E-commerce implementation from a Project Manager's perspective. Checklist before go-live

Paula Wasiluk

mplementing e-commerce is a complex process in which many things can go wrong. How to prepare for it, what mistakes to avoid and what should the checked before go-live? Paula Wasiluk – Project Manager at Strix – answered these questions.

The pre-go-live checklist is a topic very rarely discussed on technology company blogs. Which is a shame because it is the absolute foundation for a safe, smooth launch of an e-commerce platform! I recently had the opportunity to host a webinar on this topic, and in this article, I will share a summary of the key points. 

The role of the Project Manager in building an e-commerce platform

E-commerce is currently one of the fastest-growing industries and it would be a shame not to make the most of its potential. The Project Manager is largely responsible for this aspect. 

The PM is the person who acts as the mediator, so to speak, between the team, management, and the client. He or she is responsible for guiding the project through all its stages, including the course and implementation of the shop. Many people wonder if the PM has to be a technical person. In theory, it is not essential, but technical knowledge, especially about the implementation process, is the key to good management and communication with the development team. 

The role of the Project Manager is to optimise the project delivery process, i.e. to achieve the best possible results, in the shortest possible time, taking into account the business needs and competencies of the team.

What can go wrong with go-live?

It might seem that once we have a shop ready, the worst is over. Meanwhile, the biggest challenge is yet to come! Denis Waitley said "Expect the best, prepare for the worst", and it is this approach that should guide us before launching a shop. Being ready for the most pessimistic scenarios and planning emergency procedures is the basis for responding effectively if something goes wrong. During go-live, we need to oversee or delegate many areas to avoid situations such as:

  • Loss of conversions and SEO positions after the surge.
  • Inferior site performance.
  • Underestimation of server parameters.
  • The need to revert to the old version of the system.
  • Incorrect or incomplete product information.

Checklist before go-live

I have based the checklist below primarily on my experience with Magento 2 implementations, but most of the points will also apply to other systems (such as Prestashop or Shopify).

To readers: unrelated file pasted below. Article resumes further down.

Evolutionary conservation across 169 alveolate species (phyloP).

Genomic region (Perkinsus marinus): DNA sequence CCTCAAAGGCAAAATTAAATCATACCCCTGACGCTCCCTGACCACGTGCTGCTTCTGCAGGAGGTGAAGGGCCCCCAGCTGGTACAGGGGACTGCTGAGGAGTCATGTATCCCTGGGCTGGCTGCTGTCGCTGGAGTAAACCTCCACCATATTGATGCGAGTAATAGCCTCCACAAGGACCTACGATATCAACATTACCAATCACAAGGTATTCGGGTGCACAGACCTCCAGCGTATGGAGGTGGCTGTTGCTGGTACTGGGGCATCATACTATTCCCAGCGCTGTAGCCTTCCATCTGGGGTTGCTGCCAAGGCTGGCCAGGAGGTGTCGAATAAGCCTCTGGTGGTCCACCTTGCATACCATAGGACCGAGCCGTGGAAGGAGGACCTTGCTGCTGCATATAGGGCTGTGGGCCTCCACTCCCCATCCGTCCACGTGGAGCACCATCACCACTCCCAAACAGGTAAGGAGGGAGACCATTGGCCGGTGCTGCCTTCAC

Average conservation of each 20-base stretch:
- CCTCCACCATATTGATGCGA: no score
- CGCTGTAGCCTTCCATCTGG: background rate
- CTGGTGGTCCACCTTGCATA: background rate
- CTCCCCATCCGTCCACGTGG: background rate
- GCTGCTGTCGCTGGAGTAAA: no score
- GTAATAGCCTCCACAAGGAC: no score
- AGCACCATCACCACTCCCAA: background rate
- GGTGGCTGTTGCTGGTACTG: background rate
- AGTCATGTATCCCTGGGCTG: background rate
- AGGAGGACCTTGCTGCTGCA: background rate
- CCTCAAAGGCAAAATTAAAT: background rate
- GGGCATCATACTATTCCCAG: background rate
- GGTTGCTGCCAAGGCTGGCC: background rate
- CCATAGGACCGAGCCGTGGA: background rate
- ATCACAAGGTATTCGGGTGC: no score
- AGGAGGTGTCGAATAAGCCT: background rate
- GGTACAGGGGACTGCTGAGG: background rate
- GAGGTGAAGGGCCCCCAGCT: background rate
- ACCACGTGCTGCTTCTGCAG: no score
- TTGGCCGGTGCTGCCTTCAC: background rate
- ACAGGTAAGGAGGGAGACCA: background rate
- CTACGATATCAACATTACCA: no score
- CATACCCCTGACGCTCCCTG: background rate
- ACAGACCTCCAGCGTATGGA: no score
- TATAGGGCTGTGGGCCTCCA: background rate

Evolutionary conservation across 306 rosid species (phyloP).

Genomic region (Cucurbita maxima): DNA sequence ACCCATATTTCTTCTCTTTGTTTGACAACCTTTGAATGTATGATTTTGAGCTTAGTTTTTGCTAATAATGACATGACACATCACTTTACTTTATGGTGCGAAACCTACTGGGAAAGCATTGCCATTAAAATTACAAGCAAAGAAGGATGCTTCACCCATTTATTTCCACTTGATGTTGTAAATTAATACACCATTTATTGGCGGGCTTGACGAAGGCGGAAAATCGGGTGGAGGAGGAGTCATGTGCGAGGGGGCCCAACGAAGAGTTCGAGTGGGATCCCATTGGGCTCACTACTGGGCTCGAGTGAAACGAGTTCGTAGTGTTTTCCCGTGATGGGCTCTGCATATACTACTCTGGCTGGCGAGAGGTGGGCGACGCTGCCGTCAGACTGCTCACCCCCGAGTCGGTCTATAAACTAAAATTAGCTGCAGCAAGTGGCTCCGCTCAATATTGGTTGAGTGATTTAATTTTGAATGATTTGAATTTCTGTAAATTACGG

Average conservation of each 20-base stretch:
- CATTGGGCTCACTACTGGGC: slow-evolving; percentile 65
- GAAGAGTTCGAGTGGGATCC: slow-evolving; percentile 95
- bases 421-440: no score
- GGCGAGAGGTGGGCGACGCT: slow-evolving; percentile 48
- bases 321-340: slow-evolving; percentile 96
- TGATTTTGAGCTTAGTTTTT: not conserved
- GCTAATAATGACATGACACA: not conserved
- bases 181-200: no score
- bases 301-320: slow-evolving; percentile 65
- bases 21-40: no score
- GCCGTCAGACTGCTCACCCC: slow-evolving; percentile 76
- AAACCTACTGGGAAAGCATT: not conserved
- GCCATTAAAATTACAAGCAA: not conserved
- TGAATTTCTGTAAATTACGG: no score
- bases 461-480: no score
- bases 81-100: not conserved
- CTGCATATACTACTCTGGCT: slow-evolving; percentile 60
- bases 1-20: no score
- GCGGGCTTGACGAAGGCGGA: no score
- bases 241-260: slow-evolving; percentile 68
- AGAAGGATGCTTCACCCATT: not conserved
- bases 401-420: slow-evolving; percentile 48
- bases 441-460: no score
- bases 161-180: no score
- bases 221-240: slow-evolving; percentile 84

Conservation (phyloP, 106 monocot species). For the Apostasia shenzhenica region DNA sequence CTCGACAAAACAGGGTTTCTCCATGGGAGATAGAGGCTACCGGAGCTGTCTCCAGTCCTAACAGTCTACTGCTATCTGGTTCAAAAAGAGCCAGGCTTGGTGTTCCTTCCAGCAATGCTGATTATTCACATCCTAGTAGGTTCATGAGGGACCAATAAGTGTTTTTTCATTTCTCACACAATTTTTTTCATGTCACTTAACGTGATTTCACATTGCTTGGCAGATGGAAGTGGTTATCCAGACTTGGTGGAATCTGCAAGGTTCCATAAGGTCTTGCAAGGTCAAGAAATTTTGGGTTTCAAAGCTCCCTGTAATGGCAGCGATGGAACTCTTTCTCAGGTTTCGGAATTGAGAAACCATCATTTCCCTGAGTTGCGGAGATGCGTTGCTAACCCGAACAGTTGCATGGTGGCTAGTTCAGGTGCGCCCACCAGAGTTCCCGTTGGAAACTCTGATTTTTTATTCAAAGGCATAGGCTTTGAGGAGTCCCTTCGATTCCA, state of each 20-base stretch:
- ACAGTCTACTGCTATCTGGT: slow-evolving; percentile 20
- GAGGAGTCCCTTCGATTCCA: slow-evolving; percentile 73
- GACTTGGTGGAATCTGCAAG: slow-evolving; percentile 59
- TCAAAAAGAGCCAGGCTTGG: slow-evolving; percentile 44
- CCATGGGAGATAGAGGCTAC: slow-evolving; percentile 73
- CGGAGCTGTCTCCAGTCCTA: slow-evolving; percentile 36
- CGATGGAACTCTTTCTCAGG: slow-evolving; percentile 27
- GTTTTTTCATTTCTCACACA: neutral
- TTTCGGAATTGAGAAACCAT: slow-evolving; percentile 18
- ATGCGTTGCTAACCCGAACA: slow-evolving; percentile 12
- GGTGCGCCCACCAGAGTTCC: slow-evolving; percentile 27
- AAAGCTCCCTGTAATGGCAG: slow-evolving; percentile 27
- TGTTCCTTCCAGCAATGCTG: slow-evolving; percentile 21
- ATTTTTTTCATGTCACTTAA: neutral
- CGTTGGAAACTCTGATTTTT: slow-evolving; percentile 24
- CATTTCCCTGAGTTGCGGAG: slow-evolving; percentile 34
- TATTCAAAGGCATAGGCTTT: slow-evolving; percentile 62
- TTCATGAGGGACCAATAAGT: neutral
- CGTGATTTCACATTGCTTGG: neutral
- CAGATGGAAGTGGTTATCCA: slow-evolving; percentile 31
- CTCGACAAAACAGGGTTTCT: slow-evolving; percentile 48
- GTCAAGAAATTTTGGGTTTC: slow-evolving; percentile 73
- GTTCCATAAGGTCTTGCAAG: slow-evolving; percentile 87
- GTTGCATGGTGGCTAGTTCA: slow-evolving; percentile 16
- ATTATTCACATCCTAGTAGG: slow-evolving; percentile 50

1. SEO 

When migrating your shop to a new platform, our goal is to improve your website's search engine visibility, so make sure that the website is aligned with Google's guidelines and algorithms responsible for page ranking. Search engine optimisation can be done in-house or outsourced to an experienced e-commerce or SEO agency. Before go-live, it is a good idea to commission an SEO audit, which is worth doing in two parts: a pre-implementation audit and a post-implementation audit. 

The following areas should be considered when analysing positioning:

  • Responsive website + mobile-first approach

Whether your website is RWD (Responsive Web Design), PWA (Progressive Web App), or a native app, make sure it is aligned with mobile standards, primarily in terms of optimising the purchasing process. Many clients I have worked with have pointed out that mobile channels are their main source of revenue and account for an average of 68% of total sales. The dominance of mobile e-commerce is also confirmed by recent market research. Tools such as Hotjar, Yandex Metrica, and the indispensable Google Analytics.

  • Page loading speed

Both customers and search engines do not like to wait. Loading speed is therefore one of the most important factors influencing a website's position in the page rankings, as officially confirmed by Google reports. In order to achieve satisfactory page efficiency, we should take care not only of performance but also of aspects that affect the user experience. We are talking here about Core Web Vitals, where we focus on aspects affecting the end-user experience, i.e. visual stability and accessibility (broadly defined as website accessibility). It is worth checking selected parameters using tools such as PageSpeed Insights, Google Lighthouse, GTmetrix, or WebPageTest. If the results of the page are not satisfactory, it may be necessary to conduct a performance audit of the page and identify problem areas for improvement.

  • Metadata and structured data

This area includes optimisation of structured data such as headings, category descriptions, product information, keywords, meta tags and alt descriptions, and image tags.

  • Friendly URL + redirects

The correctness and 'friendliness' of URLs should be verified, both in terms of the user and indexing robots. The Magento platform natively has a mechanism for changing addresses with automatic generation of a rewrite to the old URL. However, if you are moving a shop from one platform to another, it is a mandatory point to verify that all redirects from the previous URLs are working correctly (in other words, the number of links pointing to 404 from the old page addresses should be checked and monitored).

  • Index, follow

Before launch, check that 'index, follow' is set on all main pages (home page, catalogue, product page, CMS pages etc).

  • Sitemap.xml

The site map contains basic information about the sub-pages of the site and the media elements to be indexed, so it must be checked before the shop is launched.

  • File robots.txt

It is mandatory to check the visibility of the robots.txt file before launch. It contains a set of detailed instructions for search engines and defines the indexing rules for individual pages, categories, services, etc.

2. Marketing